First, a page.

Archive for June 3, 2010

Thursday, June 3, 2010 [Tweets] [Favorites]

Xcode UI Improvements

Brandon Walkin:

I propose that API documentation is combined with autocompletion. Anywhere in your code where it would make sense to show an autocompletion window, we show this window instead. Rather than show a set of seemingly random methods, we instead show the methods the particular class responds to, with a mechanism to view methods and documentation for the superclass.

He has lots of good ideas and mockups. Autocompletion in Xcode 3.2 is miles better than before, but it still leaves a lot to be desired.

iPhone and App Store Perception

Jason Snell:

I’m here to say to Apple that while I understand very well the reasons for the company’s walled-garden approach to native iPhone OS apps, the strengths of that approach have now been surpassed by the bad publicity and reputation that Apple and its products are now getting in the market as a whole.

Perceptions, once set, are hard to change. There are lots of straw men in the comments. Do people really think that the App Store is curating away the junk? Or that the OS itself doesn’t enforce a sandbox? It’s also strange to see so many suggestions that “the people have spoken” because Apple is selling lots of devices. The market also preferred Windows over Mac. One can succeed in business doing lots of things wrong if one gets a few key things right. Mistakes have a way of catching up to you eventually, though. I think Snell is right to look for leading indicators.

At D8:

Jobs first notes that Apple, by supporting HTML5, supports a completely open platform.

Ah, yes, they still offer developers the sweet solution.

At the iPhone OS 4.0 launch event, Steve Jobs had every opportunity to bat down the other major competitive claim Android has over the iPhone OS: the fact that third-party iPhone app development isn’t “open.” Instead, Jobs went on a rant about porn being available on Android and not on the iPhone.

I can’t tell you how disappointing that moment was for me. Perhaps Jobs believes what he said, but it’s a ridiculous claim. Setting aside the issue that people should really make decisions for themselves about what they want to do with their devices, and that the iPhone OS has parental controls that could be used to block adult content from appearing on kids’ devices, Jobs’ statement was also completely counterfactual.

He also wasn’t candid about the secret reasons that Apple rejects apps, insinuating that developers don’t follow the rules and lie about it. Much of the controversy over the App Store is due to Apple not sticking with the rules that it laid down. The developer agreement doesn’t forbid having a better mail app, better voice mail, or a better photo frame, and yet Apple found reasons to block them. It’s unfortunate that Mossberg and Swisher let Jobs spin so much. Why have a live interview if you won’t follow up to make sure that your questions are answered? I get that they want him to attend D9, but the value of a rare exclusive interview is lessened when the subject just repeats what’s already been said elsewhere. The truck analogy was clever, though.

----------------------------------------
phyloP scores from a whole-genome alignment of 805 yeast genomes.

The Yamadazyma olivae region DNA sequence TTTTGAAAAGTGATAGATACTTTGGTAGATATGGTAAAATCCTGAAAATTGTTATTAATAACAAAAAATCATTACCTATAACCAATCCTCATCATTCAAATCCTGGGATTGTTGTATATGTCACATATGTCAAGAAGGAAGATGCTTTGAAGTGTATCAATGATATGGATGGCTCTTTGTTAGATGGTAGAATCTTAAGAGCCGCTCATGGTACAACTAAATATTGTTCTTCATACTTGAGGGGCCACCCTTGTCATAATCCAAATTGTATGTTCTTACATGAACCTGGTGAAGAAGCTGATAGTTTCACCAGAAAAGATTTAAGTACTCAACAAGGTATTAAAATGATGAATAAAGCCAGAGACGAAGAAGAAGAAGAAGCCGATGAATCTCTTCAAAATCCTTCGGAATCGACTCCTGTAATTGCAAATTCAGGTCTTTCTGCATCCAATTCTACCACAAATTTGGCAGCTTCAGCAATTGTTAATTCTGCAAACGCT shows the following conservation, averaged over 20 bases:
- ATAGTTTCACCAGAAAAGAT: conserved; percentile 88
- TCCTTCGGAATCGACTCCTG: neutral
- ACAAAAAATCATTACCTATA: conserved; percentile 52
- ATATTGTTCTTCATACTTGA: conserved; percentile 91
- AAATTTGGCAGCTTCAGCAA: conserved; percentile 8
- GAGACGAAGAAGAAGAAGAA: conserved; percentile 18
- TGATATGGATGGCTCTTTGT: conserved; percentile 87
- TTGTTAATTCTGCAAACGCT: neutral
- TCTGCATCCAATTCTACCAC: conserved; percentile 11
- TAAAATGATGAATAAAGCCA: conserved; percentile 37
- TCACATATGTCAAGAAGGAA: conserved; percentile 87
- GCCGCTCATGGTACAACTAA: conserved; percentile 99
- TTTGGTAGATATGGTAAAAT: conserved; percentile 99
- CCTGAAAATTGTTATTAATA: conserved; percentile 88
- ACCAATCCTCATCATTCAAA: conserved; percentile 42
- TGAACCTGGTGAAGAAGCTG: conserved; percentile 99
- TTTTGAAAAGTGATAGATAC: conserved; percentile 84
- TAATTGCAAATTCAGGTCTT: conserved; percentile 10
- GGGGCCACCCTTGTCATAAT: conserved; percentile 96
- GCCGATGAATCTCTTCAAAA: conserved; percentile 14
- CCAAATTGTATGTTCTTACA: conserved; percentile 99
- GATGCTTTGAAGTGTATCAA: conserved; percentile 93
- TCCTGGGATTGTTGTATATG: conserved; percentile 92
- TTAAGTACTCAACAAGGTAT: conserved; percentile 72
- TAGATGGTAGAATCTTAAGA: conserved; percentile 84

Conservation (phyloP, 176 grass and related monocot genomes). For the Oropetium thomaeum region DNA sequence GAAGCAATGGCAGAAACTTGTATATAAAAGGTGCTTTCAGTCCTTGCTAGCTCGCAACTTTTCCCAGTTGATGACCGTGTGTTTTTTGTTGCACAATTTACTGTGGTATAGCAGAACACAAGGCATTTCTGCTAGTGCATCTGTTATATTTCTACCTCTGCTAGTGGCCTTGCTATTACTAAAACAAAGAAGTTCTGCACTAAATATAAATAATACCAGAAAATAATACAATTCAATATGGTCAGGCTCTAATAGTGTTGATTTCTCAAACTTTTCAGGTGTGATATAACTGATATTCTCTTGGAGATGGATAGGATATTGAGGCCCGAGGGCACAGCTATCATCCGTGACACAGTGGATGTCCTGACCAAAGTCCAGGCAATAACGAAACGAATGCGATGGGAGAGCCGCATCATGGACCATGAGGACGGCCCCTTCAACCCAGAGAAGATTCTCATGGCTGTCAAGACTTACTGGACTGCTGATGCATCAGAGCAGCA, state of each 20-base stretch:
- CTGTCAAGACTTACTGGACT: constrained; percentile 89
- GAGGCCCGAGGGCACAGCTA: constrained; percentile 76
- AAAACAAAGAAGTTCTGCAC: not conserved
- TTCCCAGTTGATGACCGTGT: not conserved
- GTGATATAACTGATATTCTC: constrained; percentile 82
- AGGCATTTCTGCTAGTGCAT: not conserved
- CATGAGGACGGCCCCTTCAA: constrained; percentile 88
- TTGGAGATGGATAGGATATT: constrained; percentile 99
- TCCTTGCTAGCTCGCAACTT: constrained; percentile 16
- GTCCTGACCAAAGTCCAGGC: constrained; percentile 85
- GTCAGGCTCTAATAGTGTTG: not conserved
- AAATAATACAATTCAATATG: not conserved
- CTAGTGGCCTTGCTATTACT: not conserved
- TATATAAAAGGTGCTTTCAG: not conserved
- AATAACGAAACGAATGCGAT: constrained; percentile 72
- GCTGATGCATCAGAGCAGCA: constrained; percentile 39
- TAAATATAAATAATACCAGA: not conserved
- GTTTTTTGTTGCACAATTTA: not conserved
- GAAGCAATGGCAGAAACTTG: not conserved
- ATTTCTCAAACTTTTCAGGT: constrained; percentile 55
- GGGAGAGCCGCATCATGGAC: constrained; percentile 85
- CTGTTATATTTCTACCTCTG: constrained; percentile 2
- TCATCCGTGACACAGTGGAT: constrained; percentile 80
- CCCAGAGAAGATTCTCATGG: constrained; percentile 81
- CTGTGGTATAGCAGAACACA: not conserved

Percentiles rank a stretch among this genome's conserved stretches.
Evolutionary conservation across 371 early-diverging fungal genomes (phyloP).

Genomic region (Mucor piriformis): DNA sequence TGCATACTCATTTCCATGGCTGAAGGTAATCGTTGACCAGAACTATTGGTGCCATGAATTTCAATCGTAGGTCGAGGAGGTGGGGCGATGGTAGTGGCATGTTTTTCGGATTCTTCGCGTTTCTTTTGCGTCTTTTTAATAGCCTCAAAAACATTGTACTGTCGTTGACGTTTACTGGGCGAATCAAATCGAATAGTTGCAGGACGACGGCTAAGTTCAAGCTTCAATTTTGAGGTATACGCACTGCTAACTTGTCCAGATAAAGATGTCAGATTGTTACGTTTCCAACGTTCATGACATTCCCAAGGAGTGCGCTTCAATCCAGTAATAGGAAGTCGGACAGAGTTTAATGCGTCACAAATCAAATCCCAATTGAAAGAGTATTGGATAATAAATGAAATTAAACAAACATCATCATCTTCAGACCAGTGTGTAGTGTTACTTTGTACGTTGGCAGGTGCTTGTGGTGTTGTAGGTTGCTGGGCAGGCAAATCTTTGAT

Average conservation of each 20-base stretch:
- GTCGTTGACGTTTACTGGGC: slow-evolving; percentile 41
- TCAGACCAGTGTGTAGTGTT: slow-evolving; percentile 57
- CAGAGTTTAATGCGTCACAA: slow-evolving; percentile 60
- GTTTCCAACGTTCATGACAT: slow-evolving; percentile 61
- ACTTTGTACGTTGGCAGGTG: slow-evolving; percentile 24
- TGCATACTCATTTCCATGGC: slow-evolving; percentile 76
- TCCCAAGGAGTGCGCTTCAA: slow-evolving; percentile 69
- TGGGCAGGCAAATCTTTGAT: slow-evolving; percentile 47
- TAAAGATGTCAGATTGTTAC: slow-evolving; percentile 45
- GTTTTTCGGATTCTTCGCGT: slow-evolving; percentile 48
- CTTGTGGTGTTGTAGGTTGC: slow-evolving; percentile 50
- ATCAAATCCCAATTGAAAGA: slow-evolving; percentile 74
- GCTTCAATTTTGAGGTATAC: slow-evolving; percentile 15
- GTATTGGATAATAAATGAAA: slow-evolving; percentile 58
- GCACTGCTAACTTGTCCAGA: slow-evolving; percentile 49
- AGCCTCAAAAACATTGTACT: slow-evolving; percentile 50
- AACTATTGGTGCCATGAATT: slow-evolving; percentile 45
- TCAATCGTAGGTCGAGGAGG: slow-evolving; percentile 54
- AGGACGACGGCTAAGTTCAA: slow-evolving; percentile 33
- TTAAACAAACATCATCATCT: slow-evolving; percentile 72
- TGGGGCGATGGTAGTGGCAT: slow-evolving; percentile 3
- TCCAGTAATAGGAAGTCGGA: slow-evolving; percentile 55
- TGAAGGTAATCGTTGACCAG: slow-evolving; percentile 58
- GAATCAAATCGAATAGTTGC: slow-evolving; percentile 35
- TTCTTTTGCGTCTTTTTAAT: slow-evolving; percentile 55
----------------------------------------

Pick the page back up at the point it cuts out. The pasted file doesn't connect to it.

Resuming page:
Briefs Rejected From the App Store

Rob Rhyne:

The gentleman on the phone was courteous and polite, but his message was blunt. While I had not been officially rejected (at least, not yet), he asked me some questions and hoped to manage my expectations. Based on the information available to him, the reviewers believed Briefs contained a non-Apple interpreter and the first team initially rejected it for non-compliance with section 3.3.2 of the iPhone Developer Agreement.

Briefs hasn’t actually been rejected yet, but then neither has Google Voice, which Apple “continues to study.”

In other words, I use a public API provided and documented by Apple to load the brief into memory from a network connection. When reading a brief from local storage, I use the + dictionaryWithContentsOfFile: method built into NSDictionary. Also public, documented and provided by Apple.

By all accounts, Rhyne has written a great app that would be an asset to the platform. However, his “public API” argument is meaningless. The point of the revisions to the developer agreement was to exclude applications that used non-approved languages via approved means. Briefs clearly has its own language. The app contains an interpreter. The fact that the code is semi-compiled and loaded as a dictionary rather than a string is irrelevant. It would not be a stretch to say that apps using XML also contain interpreters. Code and data are equivalent. Sections 3.3.1 and 3.3.2 effectively ban standard computer science and engineering techniques.

A Services Menu for iPhone

Chris Clark:

Every app with a text field should be able to email, tweet, blog, print, transmute, translate, and read aloud the current selection. Every app with an image view should be able to rotate, crop, set as wallpaper, save to Dropbox, post to Flickr, and upload to an SFTP server. Of course no single developer should add all these features to their application—we have a word for software like that—so a more elegant solution is called for.